She laughed at my assumptions. Not at all, she said. My brother made me a special loom from PVC pipe, so it's actually quite simple to move the loom pieces around, and they weigh very little. She invited me to come in and watch her work. She showed me the way the vertical threads on the loom created a frame work for the weaving, and I was surprised to see that she didn't complete her pattern one line at a time, but actually worked with different thread colors to create a free-hand design which she then back filled with other colors.
I was mesmerized. I have always had a keen sense that my husband's work has put me in some unique and unusual situations. And this was one of those times. I asked her some more questions about how she spent her time. She said she worked long days. Sometimes for hours and hours a day, beginning at 6:00 a.m. and ending in the evening.
I asked her if she ever got bored, and she admitted that the work could be tedious. She said she listened to music to help pass the time. My experience of the Navajo mystique was fueled by an a.m. radio station we would hear as we drove the long and lonely stretch of highway that connects Gallup New Mexico to Southern Colorado. This stretch of highway is route 666 and it goes right through the Navajo reservation. During my many road trips I'd turn on the radio and listen to chants by Navajo elders in a transfixing language I didn't understand. I always looked forward to being nearly hypnotized by this music when I drove through this stretch of our travels, but my husband would just roll his eyes at me and take the opportunity to have a long nap if it was my turn to drive. Fueled by these memories, I asked Mary if she listened to Navajo music to help inspire her work, and she fixed me with a steady and patient stare that I couldn't quite read. Then she told me she really liked Duran Duran and that mostly she listened to old 80s technopop.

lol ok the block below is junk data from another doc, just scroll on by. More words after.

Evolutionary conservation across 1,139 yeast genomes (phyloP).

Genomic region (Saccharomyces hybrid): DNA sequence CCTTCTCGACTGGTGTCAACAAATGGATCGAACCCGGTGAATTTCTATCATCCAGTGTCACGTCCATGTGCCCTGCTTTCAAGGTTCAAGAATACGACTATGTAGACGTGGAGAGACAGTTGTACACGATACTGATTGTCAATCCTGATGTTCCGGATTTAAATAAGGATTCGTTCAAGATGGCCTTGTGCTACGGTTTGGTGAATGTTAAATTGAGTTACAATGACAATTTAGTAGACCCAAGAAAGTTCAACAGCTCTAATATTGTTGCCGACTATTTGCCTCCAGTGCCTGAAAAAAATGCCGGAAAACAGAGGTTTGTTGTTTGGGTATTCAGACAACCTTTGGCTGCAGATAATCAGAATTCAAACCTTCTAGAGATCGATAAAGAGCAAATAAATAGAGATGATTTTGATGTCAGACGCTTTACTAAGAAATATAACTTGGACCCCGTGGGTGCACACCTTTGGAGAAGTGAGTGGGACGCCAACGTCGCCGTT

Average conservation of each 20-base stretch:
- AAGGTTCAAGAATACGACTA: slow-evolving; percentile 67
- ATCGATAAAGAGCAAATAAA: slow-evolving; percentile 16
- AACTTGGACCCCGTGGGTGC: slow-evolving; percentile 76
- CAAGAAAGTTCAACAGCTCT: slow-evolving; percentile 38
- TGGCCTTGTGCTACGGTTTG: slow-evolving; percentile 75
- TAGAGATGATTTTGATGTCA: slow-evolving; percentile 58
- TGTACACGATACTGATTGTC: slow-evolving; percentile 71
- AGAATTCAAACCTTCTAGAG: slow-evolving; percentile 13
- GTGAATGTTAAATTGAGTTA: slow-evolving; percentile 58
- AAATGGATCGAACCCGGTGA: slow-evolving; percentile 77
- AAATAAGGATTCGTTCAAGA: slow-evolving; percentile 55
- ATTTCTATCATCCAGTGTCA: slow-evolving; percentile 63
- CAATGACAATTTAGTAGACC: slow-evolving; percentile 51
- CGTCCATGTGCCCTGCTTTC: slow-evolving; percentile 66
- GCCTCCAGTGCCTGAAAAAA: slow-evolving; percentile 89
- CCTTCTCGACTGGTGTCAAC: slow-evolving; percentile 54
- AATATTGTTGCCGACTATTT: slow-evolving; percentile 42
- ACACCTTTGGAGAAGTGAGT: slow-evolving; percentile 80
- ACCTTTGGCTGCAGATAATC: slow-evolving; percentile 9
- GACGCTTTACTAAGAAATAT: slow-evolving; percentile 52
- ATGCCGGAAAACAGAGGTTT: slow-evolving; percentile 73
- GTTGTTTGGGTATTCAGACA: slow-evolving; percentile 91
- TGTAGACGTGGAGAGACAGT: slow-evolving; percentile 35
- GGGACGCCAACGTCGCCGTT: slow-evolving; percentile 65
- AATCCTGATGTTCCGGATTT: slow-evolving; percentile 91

She worked quickly and accurately weaving hand-dyed wool threads through the weft and warp of the loom. Finally, when the art dealer and his wife were no longer in ear shot, I asked Mary, in the most awkward way possible, if she felt taken advantage of by these people. The look she gave me said I had crossed a line. I felt sheepish! First, she told me that the question I asked her would never even be considered by a Navajo. They just don't think that way. And second, they were really nice people that were giving her an opportunity to practice a dying art. "What would I be doing if I weren't here?" she asked, then answered her own question: "I'd be making the same amount of money or even less working at a grocery store or a convenience store."
Still, I wasn't quite convinced. I have been to some amazing Native American owned and operated art galleries in Santa Fe, New Mexico, and I know that anyone who ever travelled a remote highway in Arizona or New Mexico to discover an Indian hawking his or her wares by the side of the road was doing so in a bygone era. Native American art, since it has come to be appreciated for its signficant cultural and aesthetic quality, has shot through the roof in value.
I had to ask her the obvious question. Why don't you buy the materials yourself and sell them directly to buyers instead of doing the work for an art dealer who is making (I guessed) about 80% profit from your work?
From my perspective, paying someone an hourly wage to practice artwork is tantamount to extortion.
Her response was dour. The wools and the dyes are very very expensive. I can't afford the kinds of quality materials he brings to us. Besides, these rugs take hours and hours to make. If I did this on my own, I'd probably have to give it up so I could take on a 'real' job to support my family.
And, so, quickly I was made to face my own cultural biases and blindnesses to the challenges Navajo and other native artists face. I had met Mary and become interested in her uniqueness and her differences. She comes from a fascinating culture and I wanted to understand that. But the result of our conversation was that I saw her as a modern person too, not just as a living relic of the old west.
I came away from our conversation questioning the ethics of a system that seems to favor art dealers over artists, though I was also left with many questions. I also realized that she was a Navajo first, a weaver second, and an artist last. Her work is beautiful.
The Story of Spider Woman Explains the Navajo Mythology Behind Weaving
How Its Made Navajo Weaving
More Navajo Art Links
- The Navajo Weaving Tradition
This in-depth article provides some additional insight into the history, influences, deeper cultural meaning, and artistry of the Navajo Weaving Tradition
© 2009 Carolyn Augustine